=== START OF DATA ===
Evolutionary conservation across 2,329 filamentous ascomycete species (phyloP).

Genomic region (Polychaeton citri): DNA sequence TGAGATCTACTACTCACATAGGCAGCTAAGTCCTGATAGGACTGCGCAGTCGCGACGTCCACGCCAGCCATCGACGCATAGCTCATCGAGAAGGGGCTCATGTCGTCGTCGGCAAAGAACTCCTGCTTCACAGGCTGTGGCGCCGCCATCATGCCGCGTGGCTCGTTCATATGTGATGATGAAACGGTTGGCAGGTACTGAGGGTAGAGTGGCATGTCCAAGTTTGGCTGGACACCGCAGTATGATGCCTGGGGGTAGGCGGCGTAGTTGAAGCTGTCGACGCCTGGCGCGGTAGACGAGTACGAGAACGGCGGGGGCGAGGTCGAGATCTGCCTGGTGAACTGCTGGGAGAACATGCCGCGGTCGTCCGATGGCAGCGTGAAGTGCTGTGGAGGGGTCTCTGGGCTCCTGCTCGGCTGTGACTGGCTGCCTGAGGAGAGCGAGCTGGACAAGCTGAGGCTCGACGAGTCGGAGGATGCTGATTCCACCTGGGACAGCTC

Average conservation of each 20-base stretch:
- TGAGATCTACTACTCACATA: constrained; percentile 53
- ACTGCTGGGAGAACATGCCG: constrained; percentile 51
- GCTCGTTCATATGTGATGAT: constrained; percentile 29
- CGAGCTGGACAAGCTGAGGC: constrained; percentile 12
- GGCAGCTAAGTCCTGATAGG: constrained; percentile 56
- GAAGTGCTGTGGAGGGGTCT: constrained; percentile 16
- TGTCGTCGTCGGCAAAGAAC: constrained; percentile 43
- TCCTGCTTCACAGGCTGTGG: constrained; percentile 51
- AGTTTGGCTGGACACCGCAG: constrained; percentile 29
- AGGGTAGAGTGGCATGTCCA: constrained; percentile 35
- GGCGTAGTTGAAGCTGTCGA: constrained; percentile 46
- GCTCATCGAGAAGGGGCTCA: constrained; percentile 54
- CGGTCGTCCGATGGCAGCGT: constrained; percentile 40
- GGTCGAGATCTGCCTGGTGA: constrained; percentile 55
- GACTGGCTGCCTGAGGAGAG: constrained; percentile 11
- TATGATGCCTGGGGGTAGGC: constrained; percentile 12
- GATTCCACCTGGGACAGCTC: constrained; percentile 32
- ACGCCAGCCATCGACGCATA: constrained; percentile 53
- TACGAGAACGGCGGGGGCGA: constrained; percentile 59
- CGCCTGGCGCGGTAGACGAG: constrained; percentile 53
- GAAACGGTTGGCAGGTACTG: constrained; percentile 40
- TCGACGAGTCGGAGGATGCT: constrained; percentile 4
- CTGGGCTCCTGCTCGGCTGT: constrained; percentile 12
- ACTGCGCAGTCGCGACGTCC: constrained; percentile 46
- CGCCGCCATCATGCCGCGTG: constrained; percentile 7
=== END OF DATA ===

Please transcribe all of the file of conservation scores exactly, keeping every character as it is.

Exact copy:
Evolutionary conservation across 2,329 filamentous ascomycete species (phyloP).

Genomic region (Polychaeton citri): DNA sequence TGAGATCTACTACTCACATAGGCAGCTAAGTCCTGATAGGACTGCGCAGTCGCGACGTCCACGCCAGCCATCGACGCATAGCTCATCGAGAAGGGGCTCATGTCGTCGTCGGCAAAGAACTCCTGCTTCACAGGCTGTGGCGCCGCCATCATGCCGCGTGGCTCGTTCATATGTGATGATGAAACGGTTGGCAGGTACTGAGGGTAGAGTGGCATGTCCAAGTTTGGCTGGACACCGCAGTATGATGCCTGGGGGTAGGCGGCGTAGTTGAAGCTGTCGACGCCTGGCGCGGTAGACGAGTACGAGAACGGCGGGGGCGAGGTCGAGATCTGCCTGGTGAACTGCTGGGAGAACATGCCGCGGTCGTCCGATGGCAGCGTGAAGTGCTGTGGAGGGGTCTCTGGGCTCCTGCTCGGCTGTGACTGGCTGCCTGAGGAGAGCGAGCTGGACAAGCTGAGGCTCGACGAGTCGGAGGATGCTGATTCCACCTGGGACAGCTC

Average conservation of each 20-base stretch:
- TGAGATCTACTACTCACATA: constrained; percentile 53
- ACTGCTGGGAGAACATGCCG: constrained; percentile 51
- GCTCGTTCATATGTGATGAT: constrained; percentile 29
- CGAGCTGGACAAGCTGAGGC: constrained; percentile 12
- GGCAGCTAAGTCCTGATAGG: constrained; percentile 56
- GAAGTGCTGTGGAGGGGTCT: constrained; percentile 16
- TGTCGTCGTCGGCAAAGAAC: constrained; percentile 43
- TCCTGCTTCACAGGCTGTGG: constrained; percentile 51
- AGTTTGGCTGGACACCGCAG: constrained; percentile 29
- AGGGTAGAGTGGCATGTCCA: constrained; percentile 35
- GGCGTAGTTGAAGCTGTCGA: constrained; percentile 46
- GCTCATCGAGAAGGGGCTCA: constrained; percentile 54
- CGGTCGTCCGATGGCAGCGT: constrained; percentile 40
- GGTCGAGATCTGCCTGGTGA: constrained; percentile 55
- GACTGGCTGCCTGAGGAGAG: constrained; percentile 11
- TATGATGCCTGGGGGTAGGC: constrained; percentile 12
- GATTCCACCTGGGACAGCTC: constrained; percentile 32
- ACGCCAGCCATCGACGCATA: constrained; percentile 53
- TACGAGAACGGCGGGGGCGA: constrained; percentile 59
- CGCCTGGCGCGGTAGACGAG: constrained; percentile 53
- GAAACGGTTGGCAGGTACTG: constrained; percentile 40
- TCGACGAGTCGGAGGATGCT: constrained; percentile 4
- CTGGGCTCCTGCTCGGCTGT: constrained; percentile 12
- ACTGCGCAGTCGCGACGTCC: constrained; percentile 46
- CGCCGCCATCATGCCGCGTG: constrained; percentile 7